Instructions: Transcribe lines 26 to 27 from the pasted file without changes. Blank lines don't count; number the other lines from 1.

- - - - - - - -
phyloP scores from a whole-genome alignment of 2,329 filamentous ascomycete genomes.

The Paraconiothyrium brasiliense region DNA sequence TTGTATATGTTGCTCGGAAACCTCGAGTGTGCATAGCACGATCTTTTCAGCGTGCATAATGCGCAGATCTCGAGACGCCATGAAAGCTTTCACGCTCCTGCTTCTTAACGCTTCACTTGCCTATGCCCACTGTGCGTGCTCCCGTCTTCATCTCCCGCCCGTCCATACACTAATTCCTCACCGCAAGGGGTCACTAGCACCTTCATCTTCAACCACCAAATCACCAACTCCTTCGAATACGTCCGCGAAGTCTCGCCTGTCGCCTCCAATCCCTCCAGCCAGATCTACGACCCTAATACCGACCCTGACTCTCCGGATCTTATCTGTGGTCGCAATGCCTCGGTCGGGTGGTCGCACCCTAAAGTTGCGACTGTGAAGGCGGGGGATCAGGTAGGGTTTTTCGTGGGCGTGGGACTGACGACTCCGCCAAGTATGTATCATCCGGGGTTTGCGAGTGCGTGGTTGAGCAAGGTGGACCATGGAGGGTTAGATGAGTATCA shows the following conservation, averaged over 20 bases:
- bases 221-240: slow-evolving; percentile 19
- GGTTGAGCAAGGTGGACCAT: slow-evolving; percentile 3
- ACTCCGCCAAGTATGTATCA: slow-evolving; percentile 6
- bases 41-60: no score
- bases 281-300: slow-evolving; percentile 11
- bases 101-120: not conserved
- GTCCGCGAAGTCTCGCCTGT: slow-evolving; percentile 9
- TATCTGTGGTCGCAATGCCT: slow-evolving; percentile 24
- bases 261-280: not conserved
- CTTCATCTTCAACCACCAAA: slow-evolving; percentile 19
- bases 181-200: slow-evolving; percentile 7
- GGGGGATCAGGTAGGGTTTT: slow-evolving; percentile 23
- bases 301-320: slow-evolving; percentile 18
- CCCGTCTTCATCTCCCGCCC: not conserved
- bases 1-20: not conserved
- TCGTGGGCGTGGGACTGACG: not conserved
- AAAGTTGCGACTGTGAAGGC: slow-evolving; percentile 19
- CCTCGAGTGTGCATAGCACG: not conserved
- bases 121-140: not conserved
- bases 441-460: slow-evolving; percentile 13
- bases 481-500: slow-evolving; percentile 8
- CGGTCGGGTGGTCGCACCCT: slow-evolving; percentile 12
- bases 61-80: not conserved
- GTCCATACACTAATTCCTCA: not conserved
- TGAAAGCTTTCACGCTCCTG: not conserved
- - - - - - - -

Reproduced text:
- GTCCATACACTAATTCCTCA: not conserved
- TGAAAGCTTTCACGCTCCTG: not conserved